Jewish moms on fire to impact the Jewish Community
Want to change the Jewish community or even the world? Inspire a Jewish mother. No offense meant toward men. However, if a woman who has young children is inspired, she inspires her family. If enough families are inspired, a community can be inspired; and if enough communities become inspired, it can change the world. This is the belief of eight Jewish women who started the Jewish Women's Renaissance Program (JWRP) in 2008.
How are Jewish women inspired? One proven way is to take them on a journey through Israel. Let them breath the air, feel the spirit, celebrate their unity in the land and their connection to Israel. Since 2009, more than 6,500 women have visited Israel through JWRP's flagship program Momentum, and they have all returned with a desire to "keep the momentum going at home."
This past October, along with 385 women from various parts of the country, 18 Jewish women from the Orlando area went on the Momentum trip through the collaboration of JOIN Orlando (JOINOrlando.org) and the Jewish Federation of Greater Orlando. Led by Federation Executive Director Olga Yorish and JOIN representative Sarah Gittleson, 16 Jewish moms of various ages traveled from Tzfat in the north to Masada in the south. Together they visited the artist's colony in Tzfat; the Kotel, where some became b'not mitzvot; experienced a Hebrew naming ceremony atop Masada; swathed in mud baths at the Dead Sea; baked challah and celebrated a Shabbat lunch in a rabbi's home in Jerusalem; made a special side trip to Susan's House (an on-the-job training program for teens at risk that the Federation helps support); took supplies, gifts and notes to IDF soldiers; visited Yad Vashem; and attended a seminar on how to bring the inspiration they have received back home.
It wasn't so much about where the women went on the trip, but more about what happened inside each one of them-in their spirits, individually and collectively. They embraced their Jewish identities.
"It was like being reborn as a Jew," said Lee Norber. "My spirit was jolted awake."
For Betsy Cohen, who converted to Judaism in 1991, the trip was a blessing. "It was time for me to find my purpose. Where do I fit in? I understood better why I embraced Judaism. Everything makes sense now."
Cohen was one of the ladies who celebrated her bat mitzvah at the Kotel, but her most memorable experience was the Shabbat lunch at a rabbi's house. "That experience energized me," she said. "It made me more focused on spiritual endeavors. I saw their humbleness and how happy they are! It was a humbling experience."
Ronni Mendelsohn was impressed by the visit to Susan's House because she saw how the Federation's money-our campaign dollars-is used.
How did this life-changing experience come about? Stacey Soll heard about JWRP from a friend in Atlanta. She shared it with Mendelsohn and together they presented to the Federation board the idea of taking a group of Jewish moms on the Momentum trip. The goal of the women was to get Jewish moms (and their families) more involved in the Jewish community.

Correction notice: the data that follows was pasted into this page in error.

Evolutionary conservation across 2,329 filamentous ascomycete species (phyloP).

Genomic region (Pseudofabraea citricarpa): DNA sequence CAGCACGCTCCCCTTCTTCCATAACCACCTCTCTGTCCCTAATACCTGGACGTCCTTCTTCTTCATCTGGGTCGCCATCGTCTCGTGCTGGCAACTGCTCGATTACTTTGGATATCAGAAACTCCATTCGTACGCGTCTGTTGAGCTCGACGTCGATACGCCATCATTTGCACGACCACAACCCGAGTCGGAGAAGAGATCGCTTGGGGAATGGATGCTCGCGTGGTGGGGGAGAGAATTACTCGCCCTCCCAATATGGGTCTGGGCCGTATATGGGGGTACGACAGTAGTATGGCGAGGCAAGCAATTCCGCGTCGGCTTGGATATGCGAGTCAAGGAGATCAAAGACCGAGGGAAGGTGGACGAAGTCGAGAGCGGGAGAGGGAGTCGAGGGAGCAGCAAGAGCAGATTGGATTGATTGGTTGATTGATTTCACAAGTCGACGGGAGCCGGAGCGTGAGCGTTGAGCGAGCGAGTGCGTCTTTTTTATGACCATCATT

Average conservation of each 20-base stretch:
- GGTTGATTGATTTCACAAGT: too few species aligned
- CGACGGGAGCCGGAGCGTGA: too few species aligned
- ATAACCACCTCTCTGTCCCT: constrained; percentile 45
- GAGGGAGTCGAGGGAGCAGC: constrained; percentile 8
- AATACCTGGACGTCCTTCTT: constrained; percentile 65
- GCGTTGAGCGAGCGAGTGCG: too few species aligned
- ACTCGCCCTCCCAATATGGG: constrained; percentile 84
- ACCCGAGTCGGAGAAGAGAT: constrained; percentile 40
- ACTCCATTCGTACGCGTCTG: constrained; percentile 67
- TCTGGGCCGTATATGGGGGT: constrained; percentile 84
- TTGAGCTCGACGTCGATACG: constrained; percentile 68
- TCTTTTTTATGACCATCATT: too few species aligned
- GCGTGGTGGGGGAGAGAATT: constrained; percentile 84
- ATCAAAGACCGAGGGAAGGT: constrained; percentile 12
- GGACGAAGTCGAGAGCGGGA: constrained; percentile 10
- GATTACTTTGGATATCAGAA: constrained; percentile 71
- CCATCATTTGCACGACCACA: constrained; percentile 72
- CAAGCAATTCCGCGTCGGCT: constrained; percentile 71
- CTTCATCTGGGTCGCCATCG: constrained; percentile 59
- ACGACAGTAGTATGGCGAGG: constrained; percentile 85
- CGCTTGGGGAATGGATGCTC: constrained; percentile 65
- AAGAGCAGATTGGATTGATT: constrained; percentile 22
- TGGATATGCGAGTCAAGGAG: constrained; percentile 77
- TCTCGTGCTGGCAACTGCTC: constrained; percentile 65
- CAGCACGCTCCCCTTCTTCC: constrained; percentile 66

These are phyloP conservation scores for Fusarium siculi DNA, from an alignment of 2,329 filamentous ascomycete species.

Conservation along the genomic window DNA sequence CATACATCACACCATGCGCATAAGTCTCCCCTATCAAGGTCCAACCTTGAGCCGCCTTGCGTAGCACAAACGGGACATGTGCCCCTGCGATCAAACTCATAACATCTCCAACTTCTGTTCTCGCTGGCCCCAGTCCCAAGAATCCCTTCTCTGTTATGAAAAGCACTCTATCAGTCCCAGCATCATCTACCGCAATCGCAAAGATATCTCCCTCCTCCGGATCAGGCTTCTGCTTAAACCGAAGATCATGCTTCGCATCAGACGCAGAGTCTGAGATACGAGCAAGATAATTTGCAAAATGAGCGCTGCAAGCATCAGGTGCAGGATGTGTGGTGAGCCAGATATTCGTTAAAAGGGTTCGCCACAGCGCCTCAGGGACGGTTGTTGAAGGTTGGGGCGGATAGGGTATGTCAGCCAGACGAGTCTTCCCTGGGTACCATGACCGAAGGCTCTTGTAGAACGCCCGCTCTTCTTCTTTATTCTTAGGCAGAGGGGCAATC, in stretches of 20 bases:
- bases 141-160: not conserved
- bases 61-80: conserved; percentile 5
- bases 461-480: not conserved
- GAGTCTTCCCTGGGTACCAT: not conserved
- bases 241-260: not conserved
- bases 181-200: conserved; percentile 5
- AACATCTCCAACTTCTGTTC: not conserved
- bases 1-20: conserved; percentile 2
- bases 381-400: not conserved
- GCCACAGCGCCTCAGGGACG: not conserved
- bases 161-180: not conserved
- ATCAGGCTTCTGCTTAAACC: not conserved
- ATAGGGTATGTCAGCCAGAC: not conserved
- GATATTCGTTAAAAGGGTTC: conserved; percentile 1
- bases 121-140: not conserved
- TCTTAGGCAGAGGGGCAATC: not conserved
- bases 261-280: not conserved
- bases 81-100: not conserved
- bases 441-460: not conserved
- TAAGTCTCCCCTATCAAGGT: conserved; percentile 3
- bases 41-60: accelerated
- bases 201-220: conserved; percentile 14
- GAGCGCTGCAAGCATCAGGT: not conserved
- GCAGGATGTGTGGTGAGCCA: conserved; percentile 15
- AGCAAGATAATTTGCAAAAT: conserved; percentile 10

Gittleson-whose husband Rabbi Gabi Gittleson is one of the founders of JOIN Orlando-jumped on the band wagon, too. She has been to Israel and saw this as an opportunity for Jewish moms to become empowered and get excited about their Jewish community.
Norber, who is now trying to live Judaism on a daily basis and is digging deep into her Jewish roots, first learned about the project while having lunch with a friend in the Federation. "Now my passion is for Israel and being Jewish," she stated. "I don't want to be Jewish-I want to BE Jewish!" she exclaimed (the written word doesn't quite capture her enthusiastic spirit).
Each woman had to submit an application for the program, and the selections resulted in a good mix-from business women to stay-at-home moms, ages from 32 to somewhere in their 50s.
"It was unbelievable how well we all meshed," said Mendelsohn.
"We became very connected as a group," said Gittleson.
"It was most important how the group bonded," said Yorish.
"We couldn't do it without the group," said Cohen, who was so happy to learn she was selected. "I now have 17 sisters!"
Because the women are now a tightly knit sisterhood, the momentum to continue this unity is undeniable. Upon returning to Orlando, each one of them wanted to know "what can we do to make an impact on the Jewish community?"
There are programs through JWRP for follow-up education and community engagement. So far, the ladies have jointly attended many events, including the IDF concert at Congregation Ohev Shalom, baked Challah together as part of The Shabbat Project, and many attended their "sister" Stacey Soll's son's bar mitzvah. Mendelsohn is chairing next year's Choices event, and already her "sisters" are asking how they can get involved.
Besides these events to keep the group close, the ladies are talking about ways to expand their new-found passion for their Jewish identities within the community. Talks are already in the works for the possibility of another trip next year.